Read the conference report here.
Main venue: Haus der Universität, Schadowplatz 14, 40212 Düsseldorf
Keynote lecture by Ato Quayson (Stanford): “Disputes with Vehemence: Historical Transition and Violent Disagreements from the Greeks to Postcolonial Tragedy”
Consult the symposium programme
This international and interdisciplinary symposium explores the interdependency of repositories of memory (archives) and their translation. We assume that the relationship between acts of translation and the construction of archives is multi-directional, and that translation and the archive are mutually constitutive: Not only do archives require translation but acts of translation definitively also require archives in turn. Fields in which the mutual dependency of translation and the archive come into focus are typically those in which either one or the other is felt to be deficient, in which the repositories that surround us do not match our own experience, in which available repositories contradict each other, or in which the translational process is incomplete.
Translation, as concept and as practice, obligates us to consider what is translated, who is authorised to translate, and how the status of translation determines cultural capital. Practices of translation are never ‘innocent’, they become acts of positioning, and the questions we bring to them are vital in order to understand the hegemonic situations that enable or mar the construction of, or access to, repositories. Who translates for whom, between which languages, and for what purpose? How are cultural repositories maintained, or transformed, under divergent experiences of migration and dispersion? What can take the place of the archive for communities that have been suppressed or annihilated, whose languages have never been recognized as languages just as their cultures have never been recognized as cultures and their members have never been completely recognized as human? (Trouillot)
Our understanding of the terms ‘archive’ and ‘translation’ is broad and extends to non-written, immaterial repositories and beyond linguistic acts of transfer. We do not see translation as a derivative, second-order engagement but as a fundamental process of the human condition (Bassnett). As ‘translating animals’ interacting in myriad social situations, we rely on the repositories we have access to – and when we find these lacking, we search for, or construct, such repositories through translation and while translating. The difficult, yet omnipresent, attempts at constructing archives through translation and translating ourselves into archives can have transgenerational implications for individuals and social structures.
Yet, how we negotiate this space, how we do or do not do translation, often remains invisible and abstract. Literature abounds with poignant engagements and articulations of the struggle to ‘come into translation’, to find the “Ark of the Covenant” in hidden, unlikely, impossible places (Walcott). The new understanding of biographical, autobiographical, and memoiristic writing as ‘ego documents’ testifies to the understanding of an individual as archive, an externalisation of the realisation that “the great force of history comes from the fact that we carry it within us, are unconsciously controlled by it in many ways, and history is literally present in all that we do.” (Baldwin) This notion also manifests itself in orature and performance practices that emphasise the individual voice and body as repositories of knowledge that can be opened in specific situations of narration, declamation and performance. We are interested in the ways in which writers and artists act as translators, and transcribers, constructors and critics of a wide range of archives.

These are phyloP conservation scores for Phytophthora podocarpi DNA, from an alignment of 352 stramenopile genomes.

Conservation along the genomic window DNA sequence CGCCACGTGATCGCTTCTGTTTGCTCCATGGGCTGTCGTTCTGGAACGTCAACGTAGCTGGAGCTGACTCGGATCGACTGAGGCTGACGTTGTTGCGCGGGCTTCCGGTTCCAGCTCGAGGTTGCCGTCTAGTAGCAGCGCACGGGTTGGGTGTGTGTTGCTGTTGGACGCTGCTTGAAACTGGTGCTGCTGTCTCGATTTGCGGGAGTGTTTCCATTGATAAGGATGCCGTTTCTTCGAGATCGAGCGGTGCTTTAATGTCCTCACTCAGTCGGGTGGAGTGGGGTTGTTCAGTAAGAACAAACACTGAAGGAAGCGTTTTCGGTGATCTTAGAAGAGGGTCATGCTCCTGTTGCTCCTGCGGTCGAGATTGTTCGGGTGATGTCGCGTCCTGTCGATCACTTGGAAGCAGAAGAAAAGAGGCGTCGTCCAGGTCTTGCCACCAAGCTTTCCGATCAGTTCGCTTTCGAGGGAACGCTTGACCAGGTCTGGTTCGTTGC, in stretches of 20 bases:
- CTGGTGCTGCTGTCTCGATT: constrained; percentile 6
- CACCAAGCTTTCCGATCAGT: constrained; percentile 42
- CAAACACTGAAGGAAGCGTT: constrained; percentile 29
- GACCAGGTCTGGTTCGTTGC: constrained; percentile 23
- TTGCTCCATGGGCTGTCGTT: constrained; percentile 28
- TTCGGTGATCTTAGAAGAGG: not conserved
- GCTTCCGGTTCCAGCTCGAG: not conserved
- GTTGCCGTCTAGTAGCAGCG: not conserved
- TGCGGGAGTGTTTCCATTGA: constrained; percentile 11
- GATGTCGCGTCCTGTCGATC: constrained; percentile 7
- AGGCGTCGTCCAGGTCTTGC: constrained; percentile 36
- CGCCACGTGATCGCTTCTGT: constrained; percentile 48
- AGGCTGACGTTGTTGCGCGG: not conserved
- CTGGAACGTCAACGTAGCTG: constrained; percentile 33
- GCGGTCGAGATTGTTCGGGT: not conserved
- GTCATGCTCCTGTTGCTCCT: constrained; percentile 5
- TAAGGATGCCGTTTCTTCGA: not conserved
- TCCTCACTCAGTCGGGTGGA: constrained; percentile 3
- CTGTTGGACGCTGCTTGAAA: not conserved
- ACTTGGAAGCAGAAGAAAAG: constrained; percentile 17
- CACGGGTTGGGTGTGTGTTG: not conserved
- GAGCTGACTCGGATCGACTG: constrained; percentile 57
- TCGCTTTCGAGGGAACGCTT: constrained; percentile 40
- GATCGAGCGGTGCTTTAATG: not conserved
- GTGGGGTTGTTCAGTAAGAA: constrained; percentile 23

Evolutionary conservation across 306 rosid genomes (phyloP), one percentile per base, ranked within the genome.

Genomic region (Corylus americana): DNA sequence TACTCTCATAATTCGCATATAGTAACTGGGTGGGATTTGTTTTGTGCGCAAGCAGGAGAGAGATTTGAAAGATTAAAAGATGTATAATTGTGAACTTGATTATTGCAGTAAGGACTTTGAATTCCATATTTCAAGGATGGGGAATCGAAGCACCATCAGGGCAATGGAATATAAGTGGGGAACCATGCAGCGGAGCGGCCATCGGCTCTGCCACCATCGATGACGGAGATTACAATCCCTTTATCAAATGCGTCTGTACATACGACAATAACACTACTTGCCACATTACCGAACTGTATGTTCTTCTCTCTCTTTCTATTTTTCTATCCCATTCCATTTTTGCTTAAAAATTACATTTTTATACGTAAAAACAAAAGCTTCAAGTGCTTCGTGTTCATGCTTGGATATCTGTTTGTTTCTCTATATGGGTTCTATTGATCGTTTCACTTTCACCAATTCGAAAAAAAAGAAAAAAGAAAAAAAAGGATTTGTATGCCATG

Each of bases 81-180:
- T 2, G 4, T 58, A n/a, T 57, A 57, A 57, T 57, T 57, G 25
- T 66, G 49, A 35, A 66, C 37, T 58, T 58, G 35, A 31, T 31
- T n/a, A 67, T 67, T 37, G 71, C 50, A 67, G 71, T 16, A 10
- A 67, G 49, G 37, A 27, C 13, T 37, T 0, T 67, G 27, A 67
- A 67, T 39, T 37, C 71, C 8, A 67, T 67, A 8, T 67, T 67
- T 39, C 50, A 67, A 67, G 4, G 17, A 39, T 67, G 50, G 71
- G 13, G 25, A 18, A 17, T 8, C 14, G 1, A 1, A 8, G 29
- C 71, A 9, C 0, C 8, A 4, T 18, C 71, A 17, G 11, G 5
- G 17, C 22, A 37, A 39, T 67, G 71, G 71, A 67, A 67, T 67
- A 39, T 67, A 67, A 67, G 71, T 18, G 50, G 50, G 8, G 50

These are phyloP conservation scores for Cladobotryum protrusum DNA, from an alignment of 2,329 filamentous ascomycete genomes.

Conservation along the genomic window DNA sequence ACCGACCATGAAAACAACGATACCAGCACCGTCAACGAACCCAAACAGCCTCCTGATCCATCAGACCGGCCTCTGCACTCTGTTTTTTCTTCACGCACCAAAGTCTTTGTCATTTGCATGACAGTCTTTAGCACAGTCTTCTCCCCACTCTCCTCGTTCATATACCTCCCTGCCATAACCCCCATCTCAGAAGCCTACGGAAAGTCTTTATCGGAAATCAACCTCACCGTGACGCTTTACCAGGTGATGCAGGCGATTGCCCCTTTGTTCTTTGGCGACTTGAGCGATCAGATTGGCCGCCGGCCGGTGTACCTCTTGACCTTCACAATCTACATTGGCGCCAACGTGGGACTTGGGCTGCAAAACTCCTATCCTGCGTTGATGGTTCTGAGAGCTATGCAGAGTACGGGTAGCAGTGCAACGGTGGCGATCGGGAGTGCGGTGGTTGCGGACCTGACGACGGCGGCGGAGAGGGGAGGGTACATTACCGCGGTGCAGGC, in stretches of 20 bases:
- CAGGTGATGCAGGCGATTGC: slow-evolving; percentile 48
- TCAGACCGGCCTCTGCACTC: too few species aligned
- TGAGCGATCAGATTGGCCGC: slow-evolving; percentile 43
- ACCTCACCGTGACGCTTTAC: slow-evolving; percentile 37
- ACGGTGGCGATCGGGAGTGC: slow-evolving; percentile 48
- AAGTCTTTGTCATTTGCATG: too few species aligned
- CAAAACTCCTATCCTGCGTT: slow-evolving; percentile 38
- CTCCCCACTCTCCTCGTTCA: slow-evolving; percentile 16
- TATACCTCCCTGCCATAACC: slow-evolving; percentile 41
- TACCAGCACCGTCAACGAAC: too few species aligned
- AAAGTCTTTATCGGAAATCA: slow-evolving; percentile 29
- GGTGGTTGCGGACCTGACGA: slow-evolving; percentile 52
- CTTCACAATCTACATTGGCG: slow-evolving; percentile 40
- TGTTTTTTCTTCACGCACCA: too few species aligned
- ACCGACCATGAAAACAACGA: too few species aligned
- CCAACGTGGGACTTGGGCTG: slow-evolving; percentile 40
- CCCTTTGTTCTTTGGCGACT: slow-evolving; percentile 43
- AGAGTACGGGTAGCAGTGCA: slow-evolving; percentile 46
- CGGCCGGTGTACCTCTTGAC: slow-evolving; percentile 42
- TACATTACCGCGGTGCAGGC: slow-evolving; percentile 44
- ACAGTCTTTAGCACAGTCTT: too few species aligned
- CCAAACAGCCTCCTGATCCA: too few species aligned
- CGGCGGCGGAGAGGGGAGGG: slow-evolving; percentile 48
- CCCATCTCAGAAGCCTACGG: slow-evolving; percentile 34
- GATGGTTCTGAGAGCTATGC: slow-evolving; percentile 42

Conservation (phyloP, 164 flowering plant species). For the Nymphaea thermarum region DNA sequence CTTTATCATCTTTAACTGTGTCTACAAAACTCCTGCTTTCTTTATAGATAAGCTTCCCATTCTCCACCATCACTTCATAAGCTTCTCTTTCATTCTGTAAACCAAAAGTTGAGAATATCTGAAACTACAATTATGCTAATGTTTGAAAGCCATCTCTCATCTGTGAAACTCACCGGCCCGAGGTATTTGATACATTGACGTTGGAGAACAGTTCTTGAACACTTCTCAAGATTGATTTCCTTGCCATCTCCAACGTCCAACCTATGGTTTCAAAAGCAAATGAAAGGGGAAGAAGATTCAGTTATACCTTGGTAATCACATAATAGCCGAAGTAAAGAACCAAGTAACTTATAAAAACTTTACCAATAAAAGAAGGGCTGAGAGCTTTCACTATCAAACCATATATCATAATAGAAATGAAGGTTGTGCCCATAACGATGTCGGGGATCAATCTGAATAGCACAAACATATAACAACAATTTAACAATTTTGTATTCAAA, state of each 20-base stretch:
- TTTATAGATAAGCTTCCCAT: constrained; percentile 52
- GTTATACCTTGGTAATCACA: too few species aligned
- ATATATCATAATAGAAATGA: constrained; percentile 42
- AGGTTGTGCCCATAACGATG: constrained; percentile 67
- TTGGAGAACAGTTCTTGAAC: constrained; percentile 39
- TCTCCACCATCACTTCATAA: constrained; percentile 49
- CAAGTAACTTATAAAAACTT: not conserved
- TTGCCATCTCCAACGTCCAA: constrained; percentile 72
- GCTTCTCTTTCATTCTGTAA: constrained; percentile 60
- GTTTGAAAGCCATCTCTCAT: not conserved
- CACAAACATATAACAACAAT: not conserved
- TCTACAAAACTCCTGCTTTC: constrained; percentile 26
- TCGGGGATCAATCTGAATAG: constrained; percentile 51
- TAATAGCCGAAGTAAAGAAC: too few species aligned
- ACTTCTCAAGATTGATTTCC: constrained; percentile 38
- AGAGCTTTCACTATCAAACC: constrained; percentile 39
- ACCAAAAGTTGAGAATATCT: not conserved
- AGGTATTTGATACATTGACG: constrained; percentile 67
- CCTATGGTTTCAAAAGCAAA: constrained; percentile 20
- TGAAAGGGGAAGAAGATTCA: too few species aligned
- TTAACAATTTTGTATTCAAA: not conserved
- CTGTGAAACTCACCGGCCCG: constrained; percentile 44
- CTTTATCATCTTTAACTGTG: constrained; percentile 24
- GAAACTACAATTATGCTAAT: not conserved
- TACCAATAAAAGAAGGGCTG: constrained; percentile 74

Our symposium seeks to draw attention to the urgency of translation in light of a pluriverse of archives as well as the potential of translation in light of unearthing, constructing, and negotiating hidden yet powerful archival forces. The ways in which acts of translation – or the absence, invisibility, or hypervisibility of processes of translation – can play themselves out have ongoing and proliferating implications for individuals and affect convivial structures within a society. We hope to shed light on some of these implications through dialogue across disciplines and scholarly focuses.
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All events are free of charge. Due to limited seats registration is strongly recommended.
Baldwin, James. The Price of the Ticket: Collected Non-Fiction 1948-1985. New York: St. Martin’s Press 1985.
Susan Bassnett, “Prologue”, Tradition, Translation, Trauma: The Classic and the Modern, eds. Jan Parker & Timothy Mathews. Oxford: OUP, 2011.
Michel-Rolph Trouillot, Silencing the Past: Power and the Production of History. Boston: Beacon Press, 1995; 2015.
Derek Walcott, “The Sea Is History”, The Star-Apple Kingdom. New York: Farrar, Straus & Giroux, 1979, 25-28.